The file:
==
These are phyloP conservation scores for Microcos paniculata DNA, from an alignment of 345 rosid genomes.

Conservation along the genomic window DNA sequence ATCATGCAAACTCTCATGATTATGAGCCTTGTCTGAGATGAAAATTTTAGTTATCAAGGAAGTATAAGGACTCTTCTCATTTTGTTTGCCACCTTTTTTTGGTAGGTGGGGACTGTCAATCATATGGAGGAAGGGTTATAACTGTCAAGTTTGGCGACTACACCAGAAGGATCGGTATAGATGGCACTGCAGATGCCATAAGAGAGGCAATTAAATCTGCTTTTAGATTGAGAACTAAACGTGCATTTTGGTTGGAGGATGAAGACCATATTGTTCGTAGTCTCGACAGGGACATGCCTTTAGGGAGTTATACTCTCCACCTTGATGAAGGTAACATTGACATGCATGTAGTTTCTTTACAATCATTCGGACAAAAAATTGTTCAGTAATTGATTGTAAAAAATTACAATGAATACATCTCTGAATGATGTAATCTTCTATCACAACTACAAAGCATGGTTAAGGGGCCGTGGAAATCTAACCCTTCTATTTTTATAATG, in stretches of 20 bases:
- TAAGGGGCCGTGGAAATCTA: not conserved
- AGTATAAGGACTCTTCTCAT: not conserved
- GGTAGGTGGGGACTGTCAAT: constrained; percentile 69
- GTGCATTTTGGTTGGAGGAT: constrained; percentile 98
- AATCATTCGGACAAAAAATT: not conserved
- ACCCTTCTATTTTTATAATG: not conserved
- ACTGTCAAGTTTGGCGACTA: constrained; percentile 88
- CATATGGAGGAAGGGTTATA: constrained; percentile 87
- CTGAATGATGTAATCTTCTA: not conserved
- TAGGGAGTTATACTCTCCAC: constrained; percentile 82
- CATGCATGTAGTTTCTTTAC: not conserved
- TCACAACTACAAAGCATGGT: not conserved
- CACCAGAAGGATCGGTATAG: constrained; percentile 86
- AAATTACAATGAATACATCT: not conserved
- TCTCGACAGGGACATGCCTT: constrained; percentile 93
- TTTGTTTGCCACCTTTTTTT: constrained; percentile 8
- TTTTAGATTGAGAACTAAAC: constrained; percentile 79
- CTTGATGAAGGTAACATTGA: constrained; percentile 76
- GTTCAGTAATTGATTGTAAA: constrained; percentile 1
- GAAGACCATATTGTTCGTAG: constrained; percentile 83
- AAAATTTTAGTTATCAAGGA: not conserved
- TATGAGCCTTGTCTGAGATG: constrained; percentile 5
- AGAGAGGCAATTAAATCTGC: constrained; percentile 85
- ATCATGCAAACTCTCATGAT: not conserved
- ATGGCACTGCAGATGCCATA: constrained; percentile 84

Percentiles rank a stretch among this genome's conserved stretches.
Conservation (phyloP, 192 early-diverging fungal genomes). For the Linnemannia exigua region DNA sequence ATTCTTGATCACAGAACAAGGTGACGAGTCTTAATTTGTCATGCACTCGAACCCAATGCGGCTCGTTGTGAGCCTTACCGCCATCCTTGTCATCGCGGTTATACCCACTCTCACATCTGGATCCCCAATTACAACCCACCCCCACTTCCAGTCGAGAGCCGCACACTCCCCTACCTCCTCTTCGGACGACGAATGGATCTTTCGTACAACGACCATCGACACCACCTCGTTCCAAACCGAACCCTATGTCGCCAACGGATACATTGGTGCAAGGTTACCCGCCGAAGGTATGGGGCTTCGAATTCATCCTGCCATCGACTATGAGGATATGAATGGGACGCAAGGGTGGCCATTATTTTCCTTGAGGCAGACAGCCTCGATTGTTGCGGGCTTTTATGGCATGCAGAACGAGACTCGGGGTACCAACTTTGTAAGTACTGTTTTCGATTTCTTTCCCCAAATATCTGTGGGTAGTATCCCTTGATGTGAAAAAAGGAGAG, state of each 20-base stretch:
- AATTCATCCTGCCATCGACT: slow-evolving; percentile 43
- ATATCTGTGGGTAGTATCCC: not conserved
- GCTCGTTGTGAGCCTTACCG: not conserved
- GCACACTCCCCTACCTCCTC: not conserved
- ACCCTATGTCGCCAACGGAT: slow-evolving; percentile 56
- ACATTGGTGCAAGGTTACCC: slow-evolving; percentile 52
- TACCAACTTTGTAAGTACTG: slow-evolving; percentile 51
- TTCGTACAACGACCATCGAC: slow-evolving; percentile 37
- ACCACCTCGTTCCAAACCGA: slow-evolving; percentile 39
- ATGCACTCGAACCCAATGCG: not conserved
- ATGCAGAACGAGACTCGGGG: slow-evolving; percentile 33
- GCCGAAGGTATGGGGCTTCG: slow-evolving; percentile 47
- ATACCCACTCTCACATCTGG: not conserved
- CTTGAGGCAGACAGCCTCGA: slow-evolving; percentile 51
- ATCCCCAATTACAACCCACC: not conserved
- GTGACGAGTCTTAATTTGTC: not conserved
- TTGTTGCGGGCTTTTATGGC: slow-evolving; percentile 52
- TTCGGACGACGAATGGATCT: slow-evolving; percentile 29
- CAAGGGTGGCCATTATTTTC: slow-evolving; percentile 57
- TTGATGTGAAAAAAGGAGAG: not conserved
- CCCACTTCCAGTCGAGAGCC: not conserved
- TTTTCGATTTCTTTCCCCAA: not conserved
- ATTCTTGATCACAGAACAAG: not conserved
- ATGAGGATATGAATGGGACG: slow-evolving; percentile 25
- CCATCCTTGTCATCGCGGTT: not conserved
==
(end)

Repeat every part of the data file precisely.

These are phyloP conservation scores for Microcos paniculata DNA, from an alignment of 345 rosid genomes.

Conservation along the genomic window DNA sequence ATCATGCAAACTCTCATGATTATGAGCCTTGTCTGAGATGAAAATTTTAGTTATCAAGGAAGTATAAGGACTCTTCTCATTTTGTTTGCCACCTTTTTTTGGTAGGTGGGGACTGTCAATCATATGGAGGAAGGGTTATAACTGTCAAGTTTGGCGACTACACCAGAAGGATCGGTATAGATGGCACTGCAGATGCCATAAGAGAGGCAATTAAATCTGCTTTTAGATTGAGAACTAAACGTGCATTTTGGTTGGAGGATGAAGACCATATTGTTCGTAGTCTCGACAGGGACATGCCTTTAGGGAGTTATACTCTCCACCTTGATGAAGGTAACATTGACATGCATGTAGTTTCTTTACAATCATTCGGACAAAAAATTGTTCAGTAATTGATTGTAAAAAATTACAATGAATACATCTCTGAATGATGTAATCTTCTATCACAACTACAAAGCATGGTTAAGGGGCCGTGGAAATCTAACCCTTCTATTTTTATAATG, in stretches of 20 bases:
- TAAGGGGCCGTGGAAATCTA: not conserved
- AGTATAAGGACTCTTCTCAT: not conserved
- GGTAGGTGGGGACTGTCAAT: constrained; percentile 69
- GTGCATTTTGGTTGGAGGAT: constrained; percentile 98
- AATCATTCGGACAAAAAATT: not conserved
- ACCCTTCTATTTTTATAATG: not conserved
- ACTGTCAAGTTTGGCGACTA: constrained; percentile 88
- CATATGGAGGAAGGGTTATA: constrained; percentile 87
- CTGAATGATGTAATCTTCTA: not conserved
- TAGGGAGTTATACTCTCCAC: constrained; percentile 82
- CATGCATGTAGTTTCTTTAC: not conserved
- TCACAACTACAAAGCATGGT: not conserved
- CACCAGAAGGATCGGTATAG: constrained; percentile 86
- AAATTACAATGAATACATCT: not conserved
- TCTCGACAGGGACATGCCTT: constrained; percentile 93
- TTTGTTTGCCACCTTTTTTT: constrained; percentile 8
- TTTTAGATTGAGAACTAAAC: constrained; percentile 79
- CTTGATGAAGGTAACATTGA: constrained; percentile 76
- GTTCAGTAATTGATTGTAAA: constrained; percentile 1
- GAAGACCATATTGTTCGTAG: constrained; percentile 83
- AAAATTTTAGTTATCAAGGA: not conserved
- TATGAGCCTTGTCTGAGATG: constrained; percentile 5
- AGAGAGGCAATTAAATCTGC: constrained; percentile 85
- ATCATGCAAACTCTCATGAT: not conserved
- ATGGCACTGCAGATGCCATA: constrained; percentile 84

Percentiles rank a stretch among this genome's conserved stretches.
Conservation (phyloP, 192 early-diverging fungal genomes). For the Linnemannia exigua region DNA sequence ATTCTTGATCACAGAACAAGGTGACGAGTCTTAATTTGTCATGCACTCGAACCCAATGCGGCTCGTTGTGAGCCTTACCGCCATCCTTGTCATCGCGGTTATACCCACTCTCACATCTGGATCCCCAATTACAACCCACCCCCACTTCCAGTCGAGAGCCGCACACTCCCCTACCTCCTCTTCGGACGACGAATGGATCTTTCGTACAACGACCATCGACACCACCTCGTTCCAAACCGAACCCTATGTCGCCAACGGATACATTGGTGCAAGGTTACCCGCCGAAGGTATGGGGCTTCGAATTCATCCTGCCATCGACTATGAGGATATGAATGGGACGCAAGGGTGGCCATTATTTTCCTTGAGGCAGACAGCCTCGATTGTTGCGGGCTTTTATGGCATGCAGAACGAGACTCGGGGTACCAACTTTGTAAGTACTGTTTTCGATTTCTTTCCCCAAATATCTGTGGGTAGTATCCCTTGATGTGAAAAAAGGAGAG, state of each 20-base stretch:
- AATTCATCCTGCCATCGACT: slow-evolving; percentile 43
- ATATCTGTGGGTAGTATCCC: not conserved
- GCTCGTTGTGAGCCTTACCG: not conserved
- GCACACTCCCCTACCTCCTC: not conserved
- ACCCTATGTCGCCAACGGAT: slow-evolving; percentile 56
- ACATTGGTGCAAGGTTACCC: slow-evolving; percentile 52
- TACCAACTTTGTAAGTACTG: slow-evolving; percentile 51
- TTCGTACAACGACCATCGAC: slow-evolving; percentile 37
- ACCACCTCGTTCCAAACCGA: slow-evolving; percentile 39
- ATGCACTCGAACCCAATGCG: not conserved
- ATGCAGAACGAGACTCGGGG: slow-evolving; percentile 33
- GCCGAAGGTATGGGGCTTCG: slow-evolving; percentile 47
- ATACCCACTCTCACATCTGG: not conserved
- CTTGAGGCAGACAGCCTCGA: slow-evolving; percentile 51
- ATCCCCAATTACAACCCACC: not conserved
- GTGACGAGTCTTAATTTGTC: not conserved
- TTGTTGCGGGCTTTTATGGC: slow-evolving; percentile 52
- TTCGGACGACGAATGGATCT: slow-evolving; percentile 29
- CAAGGGTGGCCATTATTTTC: slow-evolving; percentile 57
- TTGATGTGAAAAAAGGAGAG: not conserved
- CCCACTTCCAGTCGAGAGCC: not conserved
- TTTTCGATTTCTTTCCCCAA: not conserved
- ATTCTTGATCACAGAACAAG: not conserved
- ATGAGGATATGAATGGGACG: slow-evolving; percentile 25
- CCATCCTTGTCATCGCGGTT: not conserved